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Colleen, I have never even seen these shoes, but I must say they sound quite odd to me. Perhaps I am too old, but I tend to think one is either in soft shoes or pointe shoes. Never felt the need for anything in between smile.gif

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Ms. Leigh, on the same topic of shoes, what are the benefits of wearing leather vs. canvas shoes? I have not worn leather shoes since I was 6 and first starting, so i don't remember the difference. The school I teach for now has leather shoes as part of the dress code. What is your opinion? If i choose to take classes there, I will have to switch and really don't want to. i do remember how ugly they make my feet, however...

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Soft blocks are nothing more, really, than the old-fashioned Capezio Russian Ballet slipper, but with a satin upper. You can use them if you choose, to make your feet work rather harder. My teacher used to use the Russians as an indicator that the student was ready for pointe, and was just getting the last preparations before actually getting pointe shoes. Maybe your teacher has some sort of therapeutic regimen in mind; we can't see, so it's hard to judge. The shoes certainly won't hurt, but your feet won't look as nice for awhile.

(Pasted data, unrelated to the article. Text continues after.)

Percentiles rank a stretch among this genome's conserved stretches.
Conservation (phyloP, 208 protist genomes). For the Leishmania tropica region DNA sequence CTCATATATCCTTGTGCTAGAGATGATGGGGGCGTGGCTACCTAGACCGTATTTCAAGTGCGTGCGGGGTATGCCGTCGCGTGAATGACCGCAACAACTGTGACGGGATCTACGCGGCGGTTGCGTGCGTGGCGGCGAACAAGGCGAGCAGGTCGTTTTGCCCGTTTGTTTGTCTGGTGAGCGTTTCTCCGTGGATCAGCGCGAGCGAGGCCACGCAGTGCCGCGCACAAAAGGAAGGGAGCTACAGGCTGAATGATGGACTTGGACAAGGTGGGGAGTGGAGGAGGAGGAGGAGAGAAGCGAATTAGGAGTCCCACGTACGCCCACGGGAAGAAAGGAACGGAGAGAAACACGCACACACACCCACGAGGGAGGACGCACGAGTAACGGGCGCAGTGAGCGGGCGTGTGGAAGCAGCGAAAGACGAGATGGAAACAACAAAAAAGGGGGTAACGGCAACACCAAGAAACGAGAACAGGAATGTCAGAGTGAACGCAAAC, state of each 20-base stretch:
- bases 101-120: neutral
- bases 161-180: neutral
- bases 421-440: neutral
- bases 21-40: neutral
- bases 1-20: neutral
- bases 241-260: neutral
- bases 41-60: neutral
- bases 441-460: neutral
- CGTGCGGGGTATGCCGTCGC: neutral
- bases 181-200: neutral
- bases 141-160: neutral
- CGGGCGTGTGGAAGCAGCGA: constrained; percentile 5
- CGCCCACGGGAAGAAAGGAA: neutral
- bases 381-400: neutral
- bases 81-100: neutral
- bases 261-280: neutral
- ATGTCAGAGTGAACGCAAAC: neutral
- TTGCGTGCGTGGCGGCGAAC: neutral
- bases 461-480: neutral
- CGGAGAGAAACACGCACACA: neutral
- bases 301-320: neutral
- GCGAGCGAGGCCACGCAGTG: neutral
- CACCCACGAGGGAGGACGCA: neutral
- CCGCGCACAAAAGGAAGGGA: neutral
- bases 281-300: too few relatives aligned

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At one point I wore old, deshanked pointe shoes (more a necessity then choice), but that did make my feet stronger. However, I don't think it would prevent sickling. Here is an interesting bit I read in Suki Schoerer's book on Balanchine technique. One should think of "presenting" the foot when pointing so that the heel is always forward. The imagery she uses is serving a cup of cofee on your foot. I thought it was kind of neat to explain it that way, and I have been thinking about it when I am doing tendu and develope exercises. Anyway, that's my two cents.

 

Danja

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Guest wally_wombat

this may sound odd but i have riped out the middle of pointe shoes and done nomal classes only to get the last of the wear out of them. i have found out thay are almost like a demi-pointe shoe. in doing classes it was good but outher ways not so good. you couls flip a coin for the pros and cons.

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Guest Colleen

What you've done is exactly what we're talking about wally_wombat. And because people usually make their own soft pointes rather than buying them they aren't particularly flattering usually. A dead pointe shoe with a soft box no longer conforms to the feet as it used to and I personally find that my very narrow, very tapered feet just swim in them. And even worse, they don't look as pointed and often look sickled just because the shoe moves around my foot. I'm hoping to take my Intermediate/Advanced II exam next year and what I'm dreading most is not the technical demands but wearing those silly shoes rolleyes.gif